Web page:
An Air Canada ticketing station is shown at Pearson International Airport in Toronto.THE CANADIAN PRESS/Nathan Denette

An Air Canada ticketing station is shown at Pearson International Airport in Toronto.THE CANADIAN PRESS/Nathan Denette

Air Canada calls on Ottawa to lift hotel quarantine as it prepares for recovery

‘The current mandatory hotel quarantine for arrivals has proven ineffective. It should be eliminated,’ Michael Rousseau said Friday

Air Canada called on Ottawa to ease travel restrictions as the airline, which reported a first-quarter loss of $1.3 billion, plans for its post-pandemic recovery.

“The current mandatory hotel quarantine for arrivals has proven ineffective. It should be eliminated,” Michael Rousseau said Friday in his first quarterly conference call since becoming CEO.

The federal government requires anyone flying into Canada to isolate at a hotel for three nights to reduce the risk of spreading COVID-19.

“We believe that with a vaccination program now underway nationally, a modified and more relevant approach to testing and quarantine would keep Canadians safe while allowing our country to reopen for international travel.”

Rousseau said the government must develop and communicate a reopening plan as it is cautiously optimistic that the country is nearing an “inflection point” with the vaccination rate rising in the middle of a difficult third wave.

“After over 14 months of restrictions, Canadians, who we know are eager to travel, want and deserve clear guidelines. They want to know when they will be able to travel internationally again and under what protocols.”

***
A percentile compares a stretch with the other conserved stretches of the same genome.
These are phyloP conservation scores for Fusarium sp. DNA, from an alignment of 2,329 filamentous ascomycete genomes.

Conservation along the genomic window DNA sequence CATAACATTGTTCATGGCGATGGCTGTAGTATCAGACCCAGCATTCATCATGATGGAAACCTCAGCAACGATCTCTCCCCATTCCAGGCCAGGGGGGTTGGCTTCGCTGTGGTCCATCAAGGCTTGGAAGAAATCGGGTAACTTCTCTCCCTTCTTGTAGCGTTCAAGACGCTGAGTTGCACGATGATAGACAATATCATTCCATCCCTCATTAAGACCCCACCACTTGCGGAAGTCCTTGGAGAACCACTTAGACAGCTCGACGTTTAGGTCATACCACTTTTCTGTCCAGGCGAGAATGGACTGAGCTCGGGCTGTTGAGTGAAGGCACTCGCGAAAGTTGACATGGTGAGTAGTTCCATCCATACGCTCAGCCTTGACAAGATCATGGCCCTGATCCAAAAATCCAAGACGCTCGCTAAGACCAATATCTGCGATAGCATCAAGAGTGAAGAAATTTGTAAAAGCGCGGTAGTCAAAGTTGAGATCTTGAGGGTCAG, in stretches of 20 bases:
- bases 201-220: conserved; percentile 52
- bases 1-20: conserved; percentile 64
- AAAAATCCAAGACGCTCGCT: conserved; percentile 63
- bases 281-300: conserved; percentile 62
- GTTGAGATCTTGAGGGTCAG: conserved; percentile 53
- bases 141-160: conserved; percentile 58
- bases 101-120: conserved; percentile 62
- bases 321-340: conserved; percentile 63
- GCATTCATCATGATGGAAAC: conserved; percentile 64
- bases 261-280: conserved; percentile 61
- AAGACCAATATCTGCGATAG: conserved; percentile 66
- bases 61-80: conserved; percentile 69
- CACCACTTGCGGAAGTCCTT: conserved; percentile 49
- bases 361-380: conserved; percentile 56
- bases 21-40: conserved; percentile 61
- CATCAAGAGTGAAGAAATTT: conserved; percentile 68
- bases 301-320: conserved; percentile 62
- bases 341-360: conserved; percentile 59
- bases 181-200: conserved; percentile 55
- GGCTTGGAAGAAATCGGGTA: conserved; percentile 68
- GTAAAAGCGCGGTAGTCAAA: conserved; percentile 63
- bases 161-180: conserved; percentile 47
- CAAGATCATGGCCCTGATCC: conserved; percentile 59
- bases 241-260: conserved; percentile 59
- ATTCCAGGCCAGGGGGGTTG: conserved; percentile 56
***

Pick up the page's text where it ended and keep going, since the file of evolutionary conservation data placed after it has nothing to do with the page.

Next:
Air Canada expects domestic travel will lead its recovery, as was the case in the U.S., given the strength in demand especially for transcontinental flights despite lockdowns and restrictions.

Peak summer leisure travel in July and August, including to Europe, is expected to be pushed to September and October.

And corporate travel, a key segment for the airline, likely won’t come back until after Labour Day, chief commercial officer Lucie Guillemette told analysts.

She said some corporate travel policy restrictions may remain in place as long as employees continue to work from home.

“What we’re seeing now, though, is there’s definitely an appetite for corporate Canada to return to travel.”

However, the quarantine requirement is a deterrent and the future of corporate travel could depend on whether there are changes to same-day travel practices.

While corporate travel may come back later than leisure trips, Rousseau said Air Canada believes it will recover in a hybrid office environment that is accompanied by rapid home testing.

The country’s largest airline also said it is seeing strong demand through next winter to Mexico, the Dominican Republic, Hawaii and Florida as Canadians anticipate their first post-pandemic holiday.

Analyst Cameron Doerksen of National Bank Financial expects air traffic will ultimately rebound strongly, but only if restrictions are lifted

“Our near-term caution is rooted in our belief that the Canadian government-imposed air travel restrictions are not set to be materially eased in time to salvage much of the upcoming peak summer travel period,” he wrote in a report.

Last month, Air Canada reached a deal for $5.9 billion in federal aid including money earmarked to help refund customers. However, demand for refunds is slower than expected despite reaching out to customers proactively.

Air Canada said its loss amounted to $3.90 per diluted share for the quarter that ended March 31 compared with a loss of $1 billion or $4.00 per diluted share a year ago when it had fewer shares outstanding.

Revenue in the quarter totalled $729 million, down from $3.7 billion in the first three months of 2020.

Air Canada said its capacity as measured in available seat miles was down 82.1 per cent compared with a year ago, while traffic measured in revenue passenger miles was down 89.5 per cent.

The airline plans to approximately double its second quarter capacity from the same quarter in 2020, but says compared with the same period in 2019 that second quarter capacity is expected to be down 84 per cent.

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